How to use the right amount of unit tests.
Unit testing is a good idea. Ask any random developer what they think about unit testing and you’re likely to get one of four responses:
- I don’t know what they are.
- I love them! You should always use them!
- I hate them! You should never use them!
- I appreciate them, but I’m lazy and don’t use them that much.
Of these, I have the most respect for the first and fourth. If you don’t know what unit testing is, you can hardly be blamed for failing to employ them. Go learn more about them and maybe you’ll enjoy the rest of this entry a bit more. If you are familiar with them but feel that you don’t use them enough, don’t beat yourself up. You’re probably using them “about the right amount.” That is to say, as much as you need to, in order to alleviate your pains.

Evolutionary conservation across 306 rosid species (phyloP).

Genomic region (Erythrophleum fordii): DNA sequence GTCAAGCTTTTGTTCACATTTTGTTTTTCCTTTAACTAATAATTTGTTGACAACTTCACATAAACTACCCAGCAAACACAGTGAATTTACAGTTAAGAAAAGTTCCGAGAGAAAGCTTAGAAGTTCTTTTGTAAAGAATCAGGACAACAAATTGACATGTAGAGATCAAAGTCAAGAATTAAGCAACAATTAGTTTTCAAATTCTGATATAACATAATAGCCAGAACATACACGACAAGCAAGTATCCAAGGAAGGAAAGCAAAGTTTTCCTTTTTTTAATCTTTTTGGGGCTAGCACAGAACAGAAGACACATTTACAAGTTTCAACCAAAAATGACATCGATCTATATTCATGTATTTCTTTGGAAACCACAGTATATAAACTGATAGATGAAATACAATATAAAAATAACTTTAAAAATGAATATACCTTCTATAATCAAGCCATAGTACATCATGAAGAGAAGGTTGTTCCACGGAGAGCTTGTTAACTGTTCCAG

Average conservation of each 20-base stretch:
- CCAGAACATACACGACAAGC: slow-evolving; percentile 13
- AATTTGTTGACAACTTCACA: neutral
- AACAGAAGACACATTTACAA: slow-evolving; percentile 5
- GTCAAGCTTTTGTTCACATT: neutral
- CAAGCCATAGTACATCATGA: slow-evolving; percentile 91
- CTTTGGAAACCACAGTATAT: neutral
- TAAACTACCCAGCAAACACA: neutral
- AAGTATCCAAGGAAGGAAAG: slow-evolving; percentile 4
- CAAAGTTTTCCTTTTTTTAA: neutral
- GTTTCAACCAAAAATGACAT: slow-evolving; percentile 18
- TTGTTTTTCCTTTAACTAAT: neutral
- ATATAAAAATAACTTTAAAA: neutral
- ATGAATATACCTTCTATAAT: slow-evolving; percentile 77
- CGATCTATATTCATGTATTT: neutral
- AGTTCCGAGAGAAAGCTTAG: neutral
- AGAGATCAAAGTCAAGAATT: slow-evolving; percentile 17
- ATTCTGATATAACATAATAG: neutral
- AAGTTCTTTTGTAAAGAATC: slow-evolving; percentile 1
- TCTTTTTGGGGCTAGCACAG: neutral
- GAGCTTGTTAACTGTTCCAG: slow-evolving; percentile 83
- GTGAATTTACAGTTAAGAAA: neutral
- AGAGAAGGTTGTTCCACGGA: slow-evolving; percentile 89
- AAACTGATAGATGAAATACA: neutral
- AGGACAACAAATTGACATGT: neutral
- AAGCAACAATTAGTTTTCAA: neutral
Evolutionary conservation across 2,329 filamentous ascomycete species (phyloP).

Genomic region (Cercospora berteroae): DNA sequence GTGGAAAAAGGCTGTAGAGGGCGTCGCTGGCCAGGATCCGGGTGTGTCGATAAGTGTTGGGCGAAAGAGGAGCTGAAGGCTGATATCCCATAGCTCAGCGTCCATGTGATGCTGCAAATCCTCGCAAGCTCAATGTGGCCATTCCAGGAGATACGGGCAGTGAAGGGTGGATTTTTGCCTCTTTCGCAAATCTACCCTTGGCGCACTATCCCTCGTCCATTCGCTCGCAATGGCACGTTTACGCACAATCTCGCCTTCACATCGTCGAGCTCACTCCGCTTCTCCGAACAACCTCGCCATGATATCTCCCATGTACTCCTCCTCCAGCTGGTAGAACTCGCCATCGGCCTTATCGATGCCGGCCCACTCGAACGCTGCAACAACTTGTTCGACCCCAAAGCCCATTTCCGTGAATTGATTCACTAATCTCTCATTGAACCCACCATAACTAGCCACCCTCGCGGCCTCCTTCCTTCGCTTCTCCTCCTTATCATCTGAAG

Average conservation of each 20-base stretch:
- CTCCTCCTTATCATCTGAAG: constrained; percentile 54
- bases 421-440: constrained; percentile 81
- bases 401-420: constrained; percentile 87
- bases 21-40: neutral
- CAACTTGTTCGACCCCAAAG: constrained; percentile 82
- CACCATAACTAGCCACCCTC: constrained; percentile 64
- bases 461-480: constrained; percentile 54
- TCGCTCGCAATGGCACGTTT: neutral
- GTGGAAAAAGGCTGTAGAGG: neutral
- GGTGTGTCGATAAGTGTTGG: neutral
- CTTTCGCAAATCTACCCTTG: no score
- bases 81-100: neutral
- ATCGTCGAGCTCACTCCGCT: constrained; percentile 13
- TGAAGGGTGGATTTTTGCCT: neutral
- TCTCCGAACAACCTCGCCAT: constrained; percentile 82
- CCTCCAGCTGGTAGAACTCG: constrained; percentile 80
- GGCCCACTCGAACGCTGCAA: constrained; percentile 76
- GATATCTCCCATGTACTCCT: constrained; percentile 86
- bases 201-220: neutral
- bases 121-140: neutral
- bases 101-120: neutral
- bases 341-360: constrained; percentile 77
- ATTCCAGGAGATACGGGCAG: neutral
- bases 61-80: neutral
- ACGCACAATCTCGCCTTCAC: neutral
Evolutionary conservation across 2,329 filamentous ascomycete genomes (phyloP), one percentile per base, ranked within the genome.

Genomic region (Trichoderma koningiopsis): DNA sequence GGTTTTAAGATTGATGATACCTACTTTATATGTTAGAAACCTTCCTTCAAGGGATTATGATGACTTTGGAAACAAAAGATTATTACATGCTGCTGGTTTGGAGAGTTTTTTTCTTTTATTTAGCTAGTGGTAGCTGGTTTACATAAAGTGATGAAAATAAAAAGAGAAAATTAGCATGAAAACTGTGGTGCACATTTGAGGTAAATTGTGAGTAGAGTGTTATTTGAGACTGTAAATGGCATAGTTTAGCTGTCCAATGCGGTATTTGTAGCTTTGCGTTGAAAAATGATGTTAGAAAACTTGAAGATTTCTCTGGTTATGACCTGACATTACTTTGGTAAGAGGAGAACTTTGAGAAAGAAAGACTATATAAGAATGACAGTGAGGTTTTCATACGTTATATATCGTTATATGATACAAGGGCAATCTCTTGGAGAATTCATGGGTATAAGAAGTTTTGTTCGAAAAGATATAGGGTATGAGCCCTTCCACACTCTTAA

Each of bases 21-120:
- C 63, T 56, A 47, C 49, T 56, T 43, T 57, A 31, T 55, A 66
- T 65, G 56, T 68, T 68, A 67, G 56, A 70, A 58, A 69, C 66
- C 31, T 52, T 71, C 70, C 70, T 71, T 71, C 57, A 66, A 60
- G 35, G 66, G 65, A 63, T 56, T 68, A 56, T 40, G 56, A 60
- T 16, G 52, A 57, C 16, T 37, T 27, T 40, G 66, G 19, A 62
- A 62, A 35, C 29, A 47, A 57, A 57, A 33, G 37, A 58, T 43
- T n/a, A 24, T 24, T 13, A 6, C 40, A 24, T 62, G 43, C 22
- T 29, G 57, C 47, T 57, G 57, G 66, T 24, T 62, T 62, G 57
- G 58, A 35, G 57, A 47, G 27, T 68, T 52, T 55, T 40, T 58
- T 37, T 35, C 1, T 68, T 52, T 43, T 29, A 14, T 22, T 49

Groups 2 and 3 could practically be folded into one, because each is about as useless as the other. Some things in life demand a strict behavioral code, but programming is not one of them. Some kinds of code bases and programming tasks are extremely conductive to unit testing, and others are not. Use them wherever they make sense, and where they accelerate your ability to improve upon your existing code base. I won’t go into much more about the whens and ifs, but Wil Shipley and Bill Bumgarner have delved deeper into this question, if you’re interested in reading more.